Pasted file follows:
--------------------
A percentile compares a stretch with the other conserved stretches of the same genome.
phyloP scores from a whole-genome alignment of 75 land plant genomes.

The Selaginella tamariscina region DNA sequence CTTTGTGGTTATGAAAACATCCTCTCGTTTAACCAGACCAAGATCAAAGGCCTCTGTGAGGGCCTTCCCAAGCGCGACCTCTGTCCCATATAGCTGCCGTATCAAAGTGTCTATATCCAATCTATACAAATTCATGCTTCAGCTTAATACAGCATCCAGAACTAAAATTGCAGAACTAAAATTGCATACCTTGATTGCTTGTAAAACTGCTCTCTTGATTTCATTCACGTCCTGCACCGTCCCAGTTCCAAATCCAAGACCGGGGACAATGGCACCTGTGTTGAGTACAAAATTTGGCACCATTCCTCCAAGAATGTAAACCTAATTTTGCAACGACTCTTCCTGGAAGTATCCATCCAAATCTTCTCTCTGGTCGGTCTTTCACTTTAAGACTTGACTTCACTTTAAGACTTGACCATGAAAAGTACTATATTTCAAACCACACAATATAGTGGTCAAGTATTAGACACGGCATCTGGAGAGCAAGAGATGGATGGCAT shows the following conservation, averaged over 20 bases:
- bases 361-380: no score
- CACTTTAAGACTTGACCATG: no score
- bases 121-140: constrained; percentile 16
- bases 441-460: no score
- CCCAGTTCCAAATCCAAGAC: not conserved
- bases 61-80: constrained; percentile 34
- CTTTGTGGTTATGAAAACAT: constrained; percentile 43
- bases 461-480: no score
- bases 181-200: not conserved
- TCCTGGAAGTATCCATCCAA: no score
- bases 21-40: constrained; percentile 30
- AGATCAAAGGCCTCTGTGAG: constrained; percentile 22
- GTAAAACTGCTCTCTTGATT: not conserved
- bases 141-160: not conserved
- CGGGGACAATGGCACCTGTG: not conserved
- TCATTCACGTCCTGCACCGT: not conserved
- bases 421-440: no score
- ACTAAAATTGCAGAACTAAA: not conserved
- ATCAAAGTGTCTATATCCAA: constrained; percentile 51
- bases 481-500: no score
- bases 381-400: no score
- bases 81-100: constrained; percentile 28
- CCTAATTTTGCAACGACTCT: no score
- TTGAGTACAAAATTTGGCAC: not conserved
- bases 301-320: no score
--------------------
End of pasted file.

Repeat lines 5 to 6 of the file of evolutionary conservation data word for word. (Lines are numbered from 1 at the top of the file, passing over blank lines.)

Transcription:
- CACTTTAAGACTTGACCATG: no score
- bases 121-140: constrained; percentile 16